Industry Content & Media

Here’s How the Electronics Ban Has Impacted Travelers So Far

Author: David McMillin       

Some travelers bound for the U.S. and the U.K. are searching for alternate routes to avoid the challenges of the new normal of aviation security. In a new survey of 1,566 passengers conducted by ExpertFlyer.com, 40 percent said they are directly impacted by the electronics ban that bars the carry-on of electronics larger than a phone on flights from 10 airports in the Middle East and North Africa. Of those who are feeling the impact, 40 percent said they are planning to adjust their itineraries to avoid parting ways with their electronics. Airlines such as Emirates are loaning laptops to passengers in first or business class, but the borrow-a-computer programs aren’t solving all the problems. Forty-two percent of respondents said they would never use a free loaner laptop.

“For the traveler who wants to work in flight, it isn’t a replacement at all,” Gary Leff, founder of ViewFromTheWing.com, wrote. “You don’t have access to your hard drive and you probably don’t want to use a USB drive for fear of leaving a digital footprint behind. The device doesn’t have the software or apps needed to work effectively, and there are serious security issues to consider.”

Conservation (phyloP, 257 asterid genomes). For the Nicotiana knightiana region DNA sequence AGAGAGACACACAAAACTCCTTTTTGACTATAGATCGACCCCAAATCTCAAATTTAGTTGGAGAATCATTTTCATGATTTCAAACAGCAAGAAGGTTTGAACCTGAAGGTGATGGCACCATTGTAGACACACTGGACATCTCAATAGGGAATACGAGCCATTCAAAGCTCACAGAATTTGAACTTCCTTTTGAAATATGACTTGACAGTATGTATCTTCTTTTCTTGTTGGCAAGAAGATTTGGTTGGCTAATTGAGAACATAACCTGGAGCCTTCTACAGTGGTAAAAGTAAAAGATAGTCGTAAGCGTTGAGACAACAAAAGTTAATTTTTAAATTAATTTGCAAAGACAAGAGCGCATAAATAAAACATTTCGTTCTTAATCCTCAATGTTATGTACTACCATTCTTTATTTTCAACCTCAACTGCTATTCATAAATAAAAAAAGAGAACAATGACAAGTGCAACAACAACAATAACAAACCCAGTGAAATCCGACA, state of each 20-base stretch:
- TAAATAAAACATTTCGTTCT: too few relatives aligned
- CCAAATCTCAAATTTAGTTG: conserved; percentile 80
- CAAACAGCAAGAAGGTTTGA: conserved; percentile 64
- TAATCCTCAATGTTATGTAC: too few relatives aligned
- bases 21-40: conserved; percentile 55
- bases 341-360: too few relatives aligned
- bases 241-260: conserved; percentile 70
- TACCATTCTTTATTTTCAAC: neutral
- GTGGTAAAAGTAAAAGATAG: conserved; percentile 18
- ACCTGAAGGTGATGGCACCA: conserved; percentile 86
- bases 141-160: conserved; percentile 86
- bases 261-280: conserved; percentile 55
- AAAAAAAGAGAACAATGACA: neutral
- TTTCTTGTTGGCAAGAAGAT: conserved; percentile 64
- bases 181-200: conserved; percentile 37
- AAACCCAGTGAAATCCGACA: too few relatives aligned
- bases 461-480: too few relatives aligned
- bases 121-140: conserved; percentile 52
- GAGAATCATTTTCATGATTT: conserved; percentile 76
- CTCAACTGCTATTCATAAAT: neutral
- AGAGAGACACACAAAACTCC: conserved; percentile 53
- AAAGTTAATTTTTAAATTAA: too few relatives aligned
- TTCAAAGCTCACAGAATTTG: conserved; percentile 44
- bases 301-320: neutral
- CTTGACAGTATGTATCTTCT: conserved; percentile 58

Bracing for a Bigger Impact

While individual travelers are worried about protecting sensitive information, the government is listening to signals that they may need to be even more worried about terrorist threats from explosive devices hidden in electronics. Last week, reports surfaced that the U.S. Department of Homeland Security is considering expanding the ban to airports in Europe, too. That expansion could be on the way very soon. In fact, Delta had already posted a disclaimer in the Cincinnati airport that only cell phones would be permitted onboard international flights bound for the U.S. The sign was taken down, but it’s a clear indication that U.S. carriers are gearing up for enhanced security procedures. If those procedures are approved, the summer travel season will be much more hectic. Last year, approximately 30 million people flew from airports in Europe to the U.S. ACI Europe — an organization that represents airport operators across the continent — projects a summer schedule of 3,257 flights per week to the U.S. As business travelers wait for what’s next, today’s Bloomberg headline may offer a good preview of the future: “Brace for Chaos If U.S. Expands Airline Laptop Ban.”

Have any of your international attendees voiced concern over the electronics ban? Are you taking any additional steps to communicate with attendees outside the U.S. to help prepare for their travel? Go to Catalyst to share your thoughts.

Rebecca SchingelHere’s How the Electronics Ban Has Impacted Travelers So Far